Perhaps by now you’ve heard about the Tampa musician who turned his beloved uncle’s skeleton into a guitar dubbed the “skelecaster.”
Earlier this week, Prince Midnight told the Huffington Post he’d fashioned the recently-recovered bones of his uncle Filip, who died in a motorcycle accident in Greece in 1996, into a functioning guitar as a tribute to the relative who introduced him to heavy metal.
He told Guitar World that the bones were originally donated to a college in Greece, wound up in a grave where his family was paying rent, and that he’d finally been able to bring them to the U.S. after working with the Greek cemetery and the U.S. state department.
“At first, (my mother) said it was sacrilegious and the work of the devil ― you know how moms are,” Prince Midnight told Huffington Post. “But I asked her, ‘Uncle Filip was the biggest metal head of anybody. Where would he rather be? In the ground or shredding?’”
Since then Prince Midnight has been interviewed by the CBC Radio One show As It Happens, telling them a detailed story that included the admission that, yes, “It’s pretty metal to play a guitar made out of skeleton, I have to say.”
The story was later picked up by Australian TV news, Complex.com, Consequence of Sound, Metal Hammer and the AV Club, tweeted by Flight of the Conchords star Jemaine Clement, published by newspapers in Canada and Pakistan and translated into at least seven different languages on international news sites. If it doesn’t show up on SNL’s Weekend Update on Saturday, nothing makes sense.
Some of the stories even included an old photograph of Uncle Filip doing a little shredding himself.
Now some might say that a story about a guy turning his uncle’s bones into a guitar “because the Orthodox religion doesn’t want people cremated,” sounds like an obvious hoax. But imagine the effort that would take?
It would require a man masquerading as Prince Midnight, real name supposedly Yaago Anax, making up a detailed backstory about his life as a longtime musician in the Tampa metal scene, and giving multiple interviews in character, going all the way back to a September episode of the local show Grand National Championships.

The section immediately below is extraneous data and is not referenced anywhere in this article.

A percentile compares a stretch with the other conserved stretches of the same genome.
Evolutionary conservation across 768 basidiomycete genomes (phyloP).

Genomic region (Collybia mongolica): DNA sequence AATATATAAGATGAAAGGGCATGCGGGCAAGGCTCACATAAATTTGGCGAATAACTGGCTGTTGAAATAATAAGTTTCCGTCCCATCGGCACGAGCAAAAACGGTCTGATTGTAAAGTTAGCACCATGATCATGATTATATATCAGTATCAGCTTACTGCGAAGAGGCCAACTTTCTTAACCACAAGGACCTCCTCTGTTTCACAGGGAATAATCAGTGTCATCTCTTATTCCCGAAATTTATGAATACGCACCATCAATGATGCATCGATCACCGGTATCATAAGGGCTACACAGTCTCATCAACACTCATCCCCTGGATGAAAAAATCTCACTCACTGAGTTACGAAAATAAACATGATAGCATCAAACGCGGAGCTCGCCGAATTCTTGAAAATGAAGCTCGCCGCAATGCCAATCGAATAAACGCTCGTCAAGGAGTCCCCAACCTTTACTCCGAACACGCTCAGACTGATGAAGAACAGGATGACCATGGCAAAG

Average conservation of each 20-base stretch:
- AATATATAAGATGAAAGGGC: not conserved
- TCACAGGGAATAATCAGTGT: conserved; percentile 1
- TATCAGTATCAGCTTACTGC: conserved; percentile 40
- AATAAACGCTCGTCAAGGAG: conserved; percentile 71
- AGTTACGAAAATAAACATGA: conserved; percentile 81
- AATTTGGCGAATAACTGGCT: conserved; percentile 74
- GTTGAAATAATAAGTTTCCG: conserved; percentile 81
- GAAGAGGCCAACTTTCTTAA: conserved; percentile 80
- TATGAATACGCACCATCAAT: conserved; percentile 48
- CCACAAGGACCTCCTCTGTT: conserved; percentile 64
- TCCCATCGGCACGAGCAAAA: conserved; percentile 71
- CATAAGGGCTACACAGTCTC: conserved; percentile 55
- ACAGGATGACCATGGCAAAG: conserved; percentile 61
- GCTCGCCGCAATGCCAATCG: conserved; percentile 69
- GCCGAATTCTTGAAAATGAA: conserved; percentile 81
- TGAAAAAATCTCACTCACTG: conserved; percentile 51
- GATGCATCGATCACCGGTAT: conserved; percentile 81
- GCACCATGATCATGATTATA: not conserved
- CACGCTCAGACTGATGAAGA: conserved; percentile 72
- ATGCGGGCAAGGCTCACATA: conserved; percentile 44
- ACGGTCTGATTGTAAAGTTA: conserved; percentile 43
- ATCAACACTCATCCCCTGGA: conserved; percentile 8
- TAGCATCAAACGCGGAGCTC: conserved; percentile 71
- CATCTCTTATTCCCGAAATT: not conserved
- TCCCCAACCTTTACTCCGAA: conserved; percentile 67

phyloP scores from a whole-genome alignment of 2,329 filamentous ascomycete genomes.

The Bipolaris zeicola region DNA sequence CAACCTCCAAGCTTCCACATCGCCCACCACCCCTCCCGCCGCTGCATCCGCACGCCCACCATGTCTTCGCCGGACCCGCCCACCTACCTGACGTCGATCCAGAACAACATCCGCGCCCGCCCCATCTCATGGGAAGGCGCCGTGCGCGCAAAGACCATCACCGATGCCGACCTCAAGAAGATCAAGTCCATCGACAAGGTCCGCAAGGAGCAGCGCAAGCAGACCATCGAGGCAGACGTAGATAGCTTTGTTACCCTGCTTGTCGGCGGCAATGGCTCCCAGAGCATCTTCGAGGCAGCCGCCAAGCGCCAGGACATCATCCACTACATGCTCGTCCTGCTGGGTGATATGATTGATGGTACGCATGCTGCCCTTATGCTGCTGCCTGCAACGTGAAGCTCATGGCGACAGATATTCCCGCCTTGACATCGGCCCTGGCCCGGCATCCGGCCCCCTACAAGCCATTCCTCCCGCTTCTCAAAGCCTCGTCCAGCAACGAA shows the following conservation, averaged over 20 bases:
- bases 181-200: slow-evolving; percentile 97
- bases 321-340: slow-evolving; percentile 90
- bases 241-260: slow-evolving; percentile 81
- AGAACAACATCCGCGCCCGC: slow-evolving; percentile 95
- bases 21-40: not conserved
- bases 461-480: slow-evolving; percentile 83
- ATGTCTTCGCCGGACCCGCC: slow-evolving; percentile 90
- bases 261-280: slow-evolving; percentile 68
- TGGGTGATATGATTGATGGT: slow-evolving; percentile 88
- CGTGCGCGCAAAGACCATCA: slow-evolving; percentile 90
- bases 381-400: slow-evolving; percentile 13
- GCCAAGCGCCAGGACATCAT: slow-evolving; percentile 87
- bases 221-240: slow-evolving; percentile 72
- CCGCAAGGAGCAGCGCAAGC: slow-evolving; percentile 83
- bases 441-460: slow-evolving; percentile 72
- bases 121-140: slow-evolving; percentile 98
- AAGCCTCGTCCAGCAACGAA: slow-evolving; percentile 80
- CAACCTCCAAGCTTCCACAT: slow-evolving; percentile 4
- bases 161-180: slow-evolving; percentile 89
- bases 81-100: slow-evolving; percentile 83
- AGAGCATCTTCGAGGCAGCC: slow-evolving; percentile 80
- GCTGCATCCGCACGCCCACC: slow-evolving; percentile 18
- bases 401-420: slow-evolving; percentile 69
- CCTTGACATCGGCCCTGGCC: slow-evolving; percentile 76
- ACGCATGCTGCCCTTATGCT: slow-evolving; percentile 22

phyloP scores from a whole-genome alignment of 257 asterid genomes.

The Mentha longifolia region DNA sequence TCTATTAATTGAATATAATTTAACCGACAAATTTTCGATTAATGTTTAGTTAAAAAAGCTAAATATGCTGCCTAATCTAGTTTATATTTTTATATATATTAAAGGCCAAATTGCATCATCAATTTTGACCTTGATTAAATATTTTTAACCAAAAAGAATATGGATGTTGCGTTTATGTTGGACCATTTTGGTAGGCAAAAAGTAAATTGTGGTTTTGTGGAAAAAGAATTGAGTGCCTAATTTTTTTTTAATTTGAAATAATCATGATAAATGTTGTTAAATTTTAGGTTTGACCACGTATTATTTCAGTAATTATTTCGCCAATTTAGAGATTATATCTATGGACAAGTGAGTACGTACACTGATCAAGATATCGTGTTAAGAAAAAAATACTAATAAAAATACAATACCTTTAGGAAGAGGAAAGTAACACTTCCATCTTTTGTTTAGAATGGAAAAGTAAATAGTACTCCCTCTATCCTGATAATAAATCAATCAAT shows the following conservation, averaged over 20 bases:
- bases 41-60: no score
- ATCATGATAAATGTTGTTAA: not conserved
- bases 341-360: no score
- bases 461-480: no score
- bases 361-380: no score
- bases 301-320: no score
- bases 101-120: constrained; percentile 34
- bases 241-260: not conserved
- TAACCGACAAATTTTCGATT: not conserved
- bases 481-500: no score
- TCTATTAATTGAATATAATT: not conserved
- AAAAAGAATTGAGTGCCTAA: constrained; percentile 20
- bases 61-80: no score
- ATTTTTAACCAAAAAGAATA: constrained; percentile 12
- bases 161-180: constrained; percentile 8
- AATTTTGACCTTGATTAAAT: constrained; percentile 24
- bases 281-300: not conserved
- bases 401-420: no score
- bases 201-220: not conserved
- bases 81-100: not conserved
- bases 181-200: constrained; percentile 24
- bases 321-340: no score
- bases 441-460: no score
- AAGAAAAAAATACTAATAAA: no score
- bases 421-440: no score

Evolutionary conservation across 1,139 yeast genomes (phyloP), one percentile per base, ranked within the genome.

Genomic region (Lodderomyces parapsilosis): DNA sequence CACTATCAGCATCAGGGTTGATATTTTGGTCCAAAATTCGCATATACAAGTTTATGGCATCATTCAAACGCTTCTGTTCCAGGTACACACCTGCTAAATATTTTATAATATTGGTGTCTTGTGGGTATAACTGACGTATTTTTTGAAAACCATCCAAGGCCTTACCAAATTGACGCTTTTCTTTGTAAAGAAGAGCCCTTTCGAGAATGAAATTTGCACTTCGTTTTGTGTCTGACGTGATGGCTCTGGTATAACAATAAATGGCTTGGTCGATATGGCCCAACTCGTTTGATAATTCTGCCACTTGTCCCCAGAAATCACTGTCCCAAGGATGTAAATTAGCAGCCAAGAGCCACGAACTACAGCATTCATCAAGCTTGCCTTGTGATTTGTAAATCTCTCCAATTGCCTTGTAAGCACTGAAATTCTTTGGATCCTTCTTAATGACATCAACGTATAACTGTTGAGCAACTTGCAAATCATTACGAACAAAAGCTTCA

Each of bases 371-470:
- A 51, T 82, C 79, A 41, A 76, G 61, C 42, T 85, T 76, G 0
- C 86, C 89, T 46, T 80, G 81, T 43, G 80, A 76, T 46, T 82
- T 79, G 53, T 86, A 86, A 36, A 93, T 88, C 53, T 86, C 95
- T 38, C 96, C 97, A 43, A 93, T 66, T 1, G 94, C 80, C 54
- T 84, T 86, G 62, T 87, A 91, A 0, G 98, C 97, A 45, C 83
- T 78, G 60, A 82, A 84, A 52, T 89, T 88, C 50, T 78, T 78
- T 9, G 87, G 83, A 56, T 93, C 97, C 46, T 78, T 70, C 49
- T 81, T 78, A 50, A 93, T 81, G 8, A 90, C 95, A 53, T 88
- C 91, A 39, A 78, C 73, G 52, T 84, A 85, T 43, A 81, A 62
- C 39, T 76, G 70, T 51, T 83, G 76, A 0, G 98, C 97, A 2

That would mean he was setting the stage for this for months, including recording an entire EP as Prince Midnight, and getting it on Spotify, and screen printing Prince Midnight merchandise that he posted photos of on Prince Midnight’s Instagram account, which has been actively posting for months — including photos of the cemetery he worked with to recover Uncle Filip — just like his Facebook and Twitter accounts. You’d have to be some kind of comedic savant, right?
On top of all that groundwork, this supposed prankster would still have to build an actual functioning guitar out of a skeleton. That can’t be easy. And he’d have to have the audacity to believe that journalists would not see his insane wig as a glaring red flag.
Who would go through all that, just to prank the news?
I mean, sure, there is one guy, Odilon Ozare, the Tampa resident who holds the Guinness world records for world’s tallest hat and longest acrylic nails. Ozare has been similarly accused of creating a fake persona as a dandy hatmaker to get on the news, and he bears a striking resemblance to Prince Midnight, who also bears a striking resemblance to Justin Arnold, the Tampa resident who once pranked tbt* newspaper into publishing a photo of a two-headed alligator on the cover.
That must be a coincidence though, right?
The Tampa Bay Times reached out to “Ozare” Thursday to ask if he knows his fellow Tampa artist, Prince Midnight, or had any thoughts on the craftsmanship of his guitar.
“No, I only really listen to Babs,” Ozare said, referencing Barbra Streisand. “Looks dreadful!”